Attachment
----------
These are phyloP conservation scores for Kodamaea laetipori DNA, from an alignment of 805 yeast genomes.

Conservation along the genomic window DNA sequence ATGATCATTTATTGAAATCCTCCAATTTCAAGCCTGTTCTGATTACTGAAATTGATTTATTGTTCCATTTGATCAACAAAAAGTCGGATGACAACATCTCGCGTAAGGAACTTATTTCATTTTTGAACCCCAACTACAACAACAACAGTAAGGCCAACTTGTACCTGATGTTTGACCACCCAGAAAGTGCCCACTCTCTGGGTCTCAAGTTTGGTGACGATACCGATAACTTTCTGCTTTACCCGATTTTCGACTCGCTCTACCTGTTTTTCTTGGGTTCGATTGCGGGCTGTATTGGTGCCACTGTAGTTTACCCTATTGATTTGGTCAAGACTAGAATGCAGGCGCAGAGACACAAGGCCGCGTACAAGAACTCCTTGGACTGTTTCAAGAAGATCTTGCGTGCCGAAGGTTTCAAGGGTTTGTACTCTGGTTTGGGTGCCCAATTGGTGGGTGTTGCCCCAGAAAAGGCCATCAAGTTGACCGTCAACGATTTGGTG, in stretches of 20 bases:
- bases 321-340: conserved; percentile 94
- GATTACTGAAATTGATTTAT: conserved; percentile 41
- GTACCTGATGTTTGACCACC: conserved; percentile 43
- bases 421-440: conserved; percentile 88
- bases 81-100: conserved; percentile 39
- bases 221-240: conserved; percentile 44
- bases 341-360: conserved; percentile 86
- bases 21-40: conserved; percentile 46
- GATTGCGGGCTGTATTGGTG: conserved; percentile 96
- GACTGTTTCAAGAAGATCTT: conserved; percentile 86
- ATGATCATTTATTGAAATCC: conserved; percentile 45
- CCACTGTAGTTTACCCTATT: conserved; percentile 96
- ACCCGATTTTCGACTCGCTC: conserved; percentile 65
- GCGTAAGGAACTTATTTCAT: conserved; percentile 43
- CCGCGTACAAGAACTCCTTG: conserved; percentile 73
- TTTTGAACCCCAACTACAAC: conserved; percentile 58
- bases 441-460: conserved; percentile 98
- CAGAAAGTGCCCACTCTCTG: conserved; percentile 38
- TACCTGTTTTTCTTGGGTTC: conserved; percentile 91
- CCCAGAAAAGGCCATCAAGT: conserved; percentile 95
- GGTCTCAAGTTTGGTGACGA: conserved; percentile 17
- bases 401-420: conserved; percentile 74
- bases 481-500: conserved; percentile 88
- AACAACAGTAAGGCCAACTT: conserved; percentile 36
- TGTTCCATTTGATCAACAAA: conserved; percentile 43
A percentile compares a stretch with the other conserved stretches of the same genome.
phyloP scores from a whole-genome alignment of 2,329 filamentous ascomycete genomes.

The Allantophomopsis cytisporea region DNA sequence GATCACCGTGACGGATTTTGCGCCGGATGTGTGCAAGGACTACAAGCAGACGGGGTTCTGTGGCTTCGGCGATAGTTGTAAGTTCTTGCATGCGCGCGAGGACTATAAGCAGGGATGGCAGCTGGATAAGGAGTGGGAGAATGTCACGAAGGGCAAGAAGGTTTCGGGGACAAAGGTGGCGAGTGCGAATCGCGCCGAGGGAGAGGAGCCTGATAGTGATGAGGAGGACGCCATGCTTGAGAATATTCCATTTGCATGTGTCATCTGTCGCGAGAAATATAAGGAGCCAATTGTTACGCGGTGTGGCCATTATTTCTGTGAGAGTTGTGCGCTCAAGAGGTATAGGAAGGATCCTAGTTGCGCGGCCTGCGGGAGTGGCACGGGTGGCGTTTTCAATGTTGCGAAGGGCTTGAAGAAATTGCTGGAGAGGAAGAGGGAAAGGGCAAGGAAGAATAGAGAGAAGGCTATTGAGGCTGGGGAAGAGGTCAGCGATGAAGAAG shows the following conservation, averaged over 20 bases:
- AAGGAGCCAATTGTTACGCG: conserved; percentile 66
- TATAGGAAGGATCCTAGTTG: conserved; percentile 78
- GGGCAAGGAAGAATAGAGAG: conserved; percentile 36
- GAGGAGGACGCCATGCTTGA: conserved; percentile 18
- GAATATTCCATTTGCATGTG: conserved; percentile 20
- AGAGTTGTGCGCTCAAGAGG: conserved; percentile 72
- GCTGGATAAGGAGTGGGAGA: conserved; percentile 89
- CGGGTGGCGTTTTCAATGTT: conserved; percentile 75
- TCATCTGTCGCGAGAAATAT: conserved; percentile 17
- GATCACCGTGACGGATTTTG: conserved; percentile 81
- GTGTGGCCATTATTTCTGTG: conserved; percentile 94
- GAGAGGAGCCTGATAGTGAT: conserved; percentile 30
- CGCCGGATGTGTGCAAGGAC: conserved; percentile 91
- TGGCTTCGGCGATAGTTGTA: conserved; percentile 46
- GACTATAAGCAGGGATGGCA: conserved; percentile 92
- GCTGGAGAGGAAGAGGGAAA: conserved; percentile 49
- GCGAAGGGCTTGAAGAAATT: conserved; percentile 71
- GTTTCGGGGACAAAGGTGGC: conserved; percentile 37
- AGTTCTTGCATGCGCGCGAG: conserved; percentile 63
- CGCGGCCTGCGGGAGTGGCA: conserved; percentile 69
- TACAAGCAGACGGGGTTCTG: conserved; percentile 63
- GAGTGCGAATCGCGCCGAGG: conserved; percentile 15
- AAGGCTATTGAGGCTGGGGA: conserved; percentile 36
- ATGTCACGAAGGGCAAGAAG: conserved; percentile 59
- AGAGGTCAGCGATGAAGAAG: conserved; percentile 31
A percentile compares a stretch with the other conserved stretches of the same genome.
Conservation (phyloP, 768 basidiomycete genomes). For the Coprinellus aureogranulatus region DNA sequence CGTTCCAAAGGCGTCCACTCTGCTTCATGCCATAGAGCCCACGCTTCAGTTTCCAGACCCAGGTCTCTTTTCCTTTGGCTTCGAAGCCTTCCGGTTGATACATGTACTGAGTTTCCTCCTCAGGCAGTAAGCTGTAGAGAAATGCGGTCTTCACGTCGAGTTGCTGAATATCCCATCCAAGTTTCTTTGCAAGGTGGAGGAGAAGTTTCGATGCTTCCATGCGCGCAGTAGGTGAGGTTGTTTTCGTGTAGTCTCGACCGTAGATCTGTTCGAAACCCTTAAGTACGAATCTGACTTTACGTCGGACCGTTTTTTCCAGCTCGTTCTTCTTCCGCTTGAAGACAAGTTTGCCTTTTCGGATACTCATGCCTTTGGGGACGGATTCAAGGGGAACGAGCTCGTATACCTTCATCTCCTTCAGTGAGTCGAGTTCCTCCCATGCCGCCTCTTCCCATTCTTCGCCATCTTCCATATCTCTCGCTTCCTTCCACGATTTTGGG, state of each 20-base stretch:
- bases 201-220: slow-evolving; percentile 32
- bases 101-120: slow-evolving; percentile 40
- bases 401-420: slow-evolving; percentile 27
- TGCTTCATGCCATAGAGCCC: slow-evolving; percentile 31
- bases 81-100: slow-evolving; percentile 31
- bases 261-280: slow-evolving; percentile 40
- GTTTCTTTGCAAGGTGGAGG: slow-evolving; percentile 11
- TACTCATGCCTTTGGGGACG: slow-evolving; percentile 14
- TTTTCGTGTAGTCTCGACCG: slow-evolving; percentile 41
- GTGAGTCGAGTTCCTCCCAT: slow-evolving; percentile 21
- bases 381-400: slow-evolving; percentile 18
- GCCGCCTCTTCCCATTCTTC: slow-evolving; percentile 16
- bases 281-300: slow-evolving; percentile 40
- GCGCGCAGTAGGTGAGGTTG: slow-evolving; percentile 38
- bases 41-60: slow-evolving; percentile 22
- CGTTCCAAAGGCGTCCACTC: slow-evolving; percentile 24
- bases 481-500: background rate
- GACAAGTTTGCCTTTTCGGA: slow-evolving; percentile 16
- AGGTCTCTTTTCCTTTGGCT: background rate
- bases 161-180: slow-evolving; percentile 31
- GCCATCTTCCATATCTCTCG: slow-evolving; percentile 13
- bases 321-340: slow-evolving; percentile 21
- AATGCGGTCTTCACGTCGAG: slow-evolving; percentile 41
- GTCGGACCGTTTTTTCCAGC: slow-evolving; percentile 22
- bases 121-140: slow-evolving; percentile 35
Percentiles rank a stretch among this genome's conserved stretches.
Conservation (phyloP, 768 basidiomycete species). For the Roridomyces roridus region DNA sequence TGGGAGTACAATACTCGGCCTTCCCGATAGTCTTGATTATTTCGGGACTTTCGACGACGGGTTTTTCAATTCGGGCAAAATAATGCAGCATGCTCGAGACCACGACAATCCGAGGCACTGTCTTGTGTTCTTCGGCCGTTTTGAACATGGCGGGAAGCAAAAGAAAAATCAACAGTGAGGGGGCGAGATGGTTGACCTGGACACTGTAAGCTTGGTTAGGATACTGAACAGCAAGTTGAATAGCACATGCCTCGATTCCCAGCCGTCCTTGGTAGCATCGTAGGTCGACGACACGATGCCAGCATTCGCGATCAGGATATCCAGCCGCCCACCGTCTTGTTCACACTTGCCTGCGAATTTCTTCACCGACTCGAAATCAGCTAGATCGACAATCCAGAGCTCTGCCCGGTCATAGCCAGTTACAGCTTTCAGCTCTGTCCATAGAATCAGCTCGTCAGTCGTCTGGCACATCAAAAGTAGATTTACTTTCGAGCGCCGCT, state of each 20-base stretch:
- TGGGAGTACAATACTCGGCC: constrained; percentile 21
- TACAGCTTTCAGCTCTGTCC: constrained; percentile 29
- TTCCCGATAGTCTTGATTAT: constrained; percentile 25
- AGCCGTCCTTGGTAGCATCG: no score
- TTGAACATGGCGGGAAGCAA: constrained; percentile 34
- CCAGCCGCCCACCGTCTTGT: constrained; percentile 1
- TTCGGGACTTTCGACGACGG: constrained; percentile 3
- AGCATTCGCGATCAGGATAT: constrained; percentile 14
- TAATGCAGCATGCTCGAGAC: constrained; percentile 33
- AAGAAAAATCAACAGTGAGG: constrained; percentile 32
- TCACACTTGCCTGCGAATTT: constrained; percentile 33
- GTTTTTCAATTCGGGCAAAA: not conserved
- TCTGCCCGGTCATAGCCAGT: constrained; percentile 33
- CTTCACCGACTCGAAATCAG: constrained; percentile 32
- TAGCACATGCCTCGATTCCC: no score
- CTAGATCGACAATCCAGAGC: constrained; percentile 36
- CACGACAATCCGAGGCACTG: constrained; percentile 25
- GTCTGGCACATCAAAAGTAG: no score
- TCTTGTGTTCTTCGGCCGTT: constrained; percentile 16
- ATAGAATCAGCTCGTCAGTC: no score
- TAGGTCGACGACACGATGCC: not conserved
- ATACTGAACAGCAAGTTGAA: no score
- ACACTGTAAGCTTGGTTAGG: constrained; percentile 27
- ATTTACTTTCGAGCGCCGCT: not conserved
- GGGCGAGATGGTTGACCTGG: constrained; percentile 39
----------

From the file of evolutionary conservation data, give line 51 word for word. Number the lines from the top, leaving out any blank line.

- TACAAGCAGACGGGGTTCTG: conserved; percentile 63